For Tallon, new role means less contract negotiating and more time to ‘freeze my rear end off’ scouting

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Dale Tallon doesn’t see it as a demotion disguised as a promotion. The now former general manager of the Florida Panthers sees the reorganization of the hockey operations department as a way to avoid doing the things he didn’t really like doing anyway.

Today, the Panthers announced that Tallon had been “promoted” to president of hockey ops, with assistant GM Tom Rowe becoming the new general manager. In addition, Eric Joyce and Steve Werier were named assistant GMs.

“I wasn’t a big fan of doing contracts,” said Tallon on a conference call. “It frees me up to do what I think I do best, and that’s go scout, evaluate talent, mentor our young guys, and help develop them. That’s basically what I like to do. I like going to rinks. I like freezing my rear end off in these little rinks. That’s what I enjoy most about this job.”

Despite the positive spin that Tallon put on it, the shakeup is an indication of how complex running an NHL team has become, and how much more money is at stake. It’s no longer enough to just know the game and have an eye for talent. Specialization is required. So is delegation.

Werier, for example, was a lawyer before he joined the Panthers; now he’s in charge of negotiating player contracts and is responsible for managing the team’s salary cap. The club also has a director of analytics named Brian MacDonald; he received a Ph.D. in Mathematics from Johns Hopkins University.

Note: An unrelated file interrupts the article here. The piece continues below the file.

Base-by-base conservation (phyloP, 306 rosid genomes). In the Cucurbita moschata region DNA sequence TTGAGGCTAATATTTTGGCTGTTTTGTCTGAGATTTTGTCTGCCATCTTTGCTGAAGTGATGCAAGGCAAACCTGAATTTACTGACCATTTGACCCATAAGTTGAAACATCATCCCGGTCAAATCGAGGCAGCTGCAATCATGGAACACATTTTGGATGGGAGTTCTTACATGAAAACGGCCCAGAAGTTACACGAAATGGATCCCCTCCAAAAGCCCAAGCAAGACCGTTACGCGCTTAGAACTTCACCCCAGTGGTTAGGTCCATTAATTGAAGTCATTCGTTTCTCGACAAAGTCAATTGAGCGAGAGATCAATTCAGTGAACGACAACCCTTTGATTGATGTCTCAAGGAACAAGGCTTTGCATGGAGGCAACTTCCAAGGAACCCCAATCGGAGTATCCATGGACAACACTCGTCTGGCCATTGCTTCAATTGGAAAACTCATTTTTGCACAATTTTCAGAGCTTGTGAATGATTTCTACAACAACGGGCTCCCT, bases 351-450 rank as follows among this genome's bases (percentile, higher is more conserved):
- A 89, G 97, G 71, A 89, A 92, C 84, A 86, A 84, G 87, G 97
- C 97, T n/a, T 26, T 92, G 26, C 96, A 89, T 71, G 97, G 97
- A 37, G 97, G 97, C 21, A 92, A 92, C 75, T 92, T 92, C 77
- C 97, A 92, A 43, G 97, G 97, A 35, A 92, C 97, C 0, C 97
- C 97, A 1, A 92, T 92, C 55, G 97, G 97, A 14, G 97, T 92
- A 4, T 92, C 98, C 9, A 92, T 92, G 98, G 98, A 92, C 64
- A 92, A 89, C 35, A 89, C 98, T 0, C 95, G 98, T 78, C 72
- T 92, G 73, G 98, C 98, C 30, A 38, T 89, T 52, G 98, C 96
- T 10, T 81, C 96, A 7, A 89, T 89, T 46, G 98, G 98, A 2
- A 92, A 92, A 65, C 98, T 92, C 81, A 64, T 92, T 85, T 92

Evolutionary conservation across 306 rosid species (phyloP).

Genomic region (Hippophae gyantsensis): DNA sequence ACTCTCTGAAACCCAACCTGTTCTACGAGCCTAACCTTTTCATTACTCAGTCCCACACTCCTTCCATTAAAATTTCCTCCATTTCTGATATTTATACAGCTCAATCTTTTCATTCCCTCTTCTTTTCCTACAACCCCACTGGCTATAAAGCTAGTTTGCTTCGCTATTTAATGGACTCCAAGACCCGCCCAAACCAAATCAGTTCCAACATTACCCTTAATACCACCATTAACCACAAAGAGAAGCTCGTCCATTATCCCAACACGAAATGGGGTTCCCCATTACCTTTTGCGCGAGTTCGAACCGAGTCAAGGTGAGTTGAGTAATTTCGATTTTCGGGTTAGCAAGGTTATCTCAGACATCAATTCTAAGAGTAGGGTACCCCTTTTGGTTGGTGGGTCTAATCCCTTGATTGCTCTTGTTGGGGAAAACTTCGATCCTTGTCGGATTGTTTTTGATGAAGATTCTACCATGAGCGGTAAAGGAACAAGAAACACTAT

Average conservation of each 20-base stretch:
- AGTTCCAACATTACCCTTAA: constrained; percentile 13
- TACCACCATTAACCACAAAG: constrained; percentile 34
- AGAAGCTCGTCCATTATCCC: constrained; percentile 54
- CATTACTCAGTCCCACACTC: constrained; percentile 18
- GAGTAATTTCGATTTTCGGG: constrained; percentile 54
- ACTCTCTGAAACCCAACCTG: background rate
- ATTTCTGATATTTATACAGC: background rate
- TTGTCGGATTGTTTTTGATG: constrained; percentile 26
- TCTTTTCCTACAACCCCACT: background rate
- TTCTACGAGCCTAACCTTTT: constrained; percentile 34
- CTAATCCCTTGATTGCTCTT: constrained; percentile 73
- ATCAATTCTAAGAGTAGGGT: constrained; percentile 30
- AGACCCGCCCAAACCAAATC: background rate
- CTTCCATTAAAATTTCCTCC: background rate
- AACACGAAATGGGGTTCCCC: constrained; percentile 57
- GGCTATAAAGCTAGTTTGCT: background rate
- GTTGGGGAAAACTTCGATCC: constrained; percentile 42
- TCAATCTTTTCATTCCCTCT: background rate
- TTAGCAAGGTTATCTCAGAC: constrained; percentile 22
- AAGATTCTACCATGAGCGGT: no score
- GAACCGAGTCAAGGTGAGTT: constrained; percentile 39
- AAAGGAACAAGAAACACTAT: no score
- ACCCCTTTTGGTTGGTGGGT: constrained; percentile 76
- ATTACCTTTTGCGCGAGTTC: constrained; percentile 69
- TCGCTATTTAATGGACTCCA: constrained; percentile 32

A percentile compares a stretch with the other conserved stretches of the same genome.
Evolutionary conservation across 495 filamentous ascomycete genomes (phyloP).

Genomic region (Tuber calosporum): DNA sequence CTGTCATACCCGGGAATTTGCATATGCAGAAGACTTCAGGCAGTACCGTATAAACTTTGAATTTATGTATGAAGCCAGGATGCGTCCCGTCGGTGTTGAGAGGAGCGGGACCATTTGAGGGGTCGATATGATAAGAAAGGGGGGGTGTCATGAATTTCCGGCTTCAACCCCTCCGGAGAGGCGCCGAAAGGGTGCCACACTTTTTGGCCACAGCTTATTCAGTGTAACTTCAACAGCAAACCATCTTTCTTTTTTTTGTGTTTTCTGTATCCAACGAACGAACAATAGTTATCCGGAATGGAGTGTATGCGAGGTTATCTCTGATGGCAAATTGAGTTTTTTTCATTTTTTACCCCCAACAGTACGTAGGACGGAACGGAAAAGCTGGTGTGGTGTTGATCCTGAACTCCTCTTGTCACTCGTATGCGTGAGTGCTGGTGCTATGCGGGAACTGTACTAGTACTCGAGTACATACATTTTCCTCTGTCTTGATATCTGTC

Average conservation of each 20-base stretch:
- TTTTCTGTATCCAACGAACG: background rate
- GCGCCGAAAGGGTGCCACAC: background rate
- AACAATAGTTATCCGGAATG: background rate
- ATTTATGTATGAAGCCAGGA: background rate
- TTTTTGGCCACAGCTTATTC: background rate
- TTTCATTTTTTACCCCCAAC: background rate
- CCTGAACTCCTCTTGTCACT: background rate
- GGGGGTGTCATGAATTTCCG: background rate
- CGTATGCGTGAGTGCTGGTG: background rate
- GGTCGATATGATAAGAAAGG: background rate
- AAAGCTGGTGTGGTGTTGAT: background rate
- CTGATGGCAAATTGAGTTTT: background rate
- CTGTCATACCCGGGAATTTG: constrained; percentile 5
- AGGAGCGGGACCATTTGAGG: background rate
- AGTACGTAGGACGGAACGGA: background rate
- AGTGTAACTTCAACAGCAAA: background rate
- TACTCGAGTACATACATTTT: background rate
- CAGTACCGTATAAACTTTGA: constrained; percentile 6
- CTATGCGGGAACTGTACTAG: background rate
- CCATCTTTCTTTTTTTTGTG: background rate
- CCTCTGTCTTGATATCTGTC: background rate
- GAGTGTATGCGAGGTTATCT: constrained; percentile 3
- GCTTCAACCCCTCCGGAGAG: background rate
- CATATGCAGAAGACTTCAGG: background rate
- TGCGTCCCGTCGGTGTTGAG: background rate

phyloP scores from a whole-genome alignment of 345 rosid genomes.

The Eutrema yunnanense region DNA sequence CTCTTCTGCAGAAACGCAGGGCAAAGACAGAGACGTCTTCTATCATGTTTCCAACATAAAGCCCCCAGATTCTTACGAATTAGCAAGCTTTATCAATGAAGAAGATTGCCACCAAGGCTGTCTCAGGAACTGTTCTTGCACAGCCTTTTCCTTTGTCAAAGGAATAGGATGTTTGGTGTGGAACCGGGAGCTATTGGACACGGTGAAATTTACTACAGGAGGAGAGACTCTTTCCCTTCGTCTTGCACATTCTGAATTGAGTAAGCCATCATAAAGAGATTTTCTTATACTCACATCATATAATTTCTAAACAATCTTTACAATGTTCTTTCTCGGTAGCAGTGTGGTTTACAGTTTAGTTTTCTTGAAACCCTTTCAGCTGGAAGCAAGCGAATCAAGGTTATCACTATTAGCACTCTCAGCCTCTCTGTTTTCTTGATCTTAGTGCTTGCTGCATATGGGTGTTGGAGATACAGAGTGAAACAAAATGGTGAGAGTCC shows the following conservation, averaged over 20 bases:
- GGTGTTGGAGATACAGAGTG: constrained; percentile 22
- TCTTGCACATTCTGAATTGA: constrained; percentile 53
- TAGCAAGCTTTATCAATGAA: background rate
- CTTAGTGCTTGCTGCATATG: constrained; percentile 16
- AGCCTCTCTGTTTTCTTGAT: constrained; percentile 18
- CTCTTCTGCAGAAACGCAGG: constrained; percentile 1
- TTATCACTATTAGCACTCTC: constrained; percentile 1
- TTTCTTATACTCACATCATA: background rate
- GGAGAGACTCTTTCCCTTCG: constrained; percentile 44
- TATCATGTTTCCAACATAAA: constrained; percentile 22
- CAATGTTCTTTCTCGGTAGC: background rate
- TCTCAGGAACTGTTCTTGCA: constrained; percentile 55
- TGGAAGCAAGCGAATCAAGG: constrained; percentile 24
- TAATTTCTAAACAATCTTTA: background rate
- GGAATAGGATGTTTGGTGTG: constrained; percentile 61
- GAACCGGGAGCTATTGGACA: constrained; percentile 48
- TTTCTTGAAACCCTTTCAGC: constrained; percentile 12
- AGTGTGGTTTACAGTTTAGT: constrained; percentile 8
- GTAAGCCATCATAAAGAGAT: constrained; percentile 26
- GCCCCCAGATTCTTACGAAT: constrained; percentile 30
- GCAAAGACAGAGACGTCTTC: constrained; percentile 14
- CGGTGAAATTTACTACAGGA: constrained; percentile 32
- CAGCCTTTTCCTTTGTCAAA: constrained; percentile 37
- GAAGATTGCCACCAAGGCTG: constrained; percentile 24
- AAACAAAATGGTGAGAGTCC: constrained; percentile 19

For the record, the Panthers insist they won’t be all about analytics now, that more subjective things like chemistry and leadership still need to be part of the equation. They’re not going all-in on just numbers.

They also insist that Tallon is still the man in charge. “I have the utmost confidence in Dale’s vision and leadership,” said owner Vincent Viola.

But let’s face it, for all the blue-chip talent the Panthers have amassed since Tallon became the GM in 2010, there’s also been the odd highly questionable decision, like giving Dave Bolland a five-year, $27.5 million contract.

That’s the kind of deal that can really hamstring a team that’s up against the cap — the kind of deal the Panthers’ reorganized hockey ops department will hope to avoid going forward, as Florida’s young, cheap talent develops into big-money talent and cap space becomes more scarce.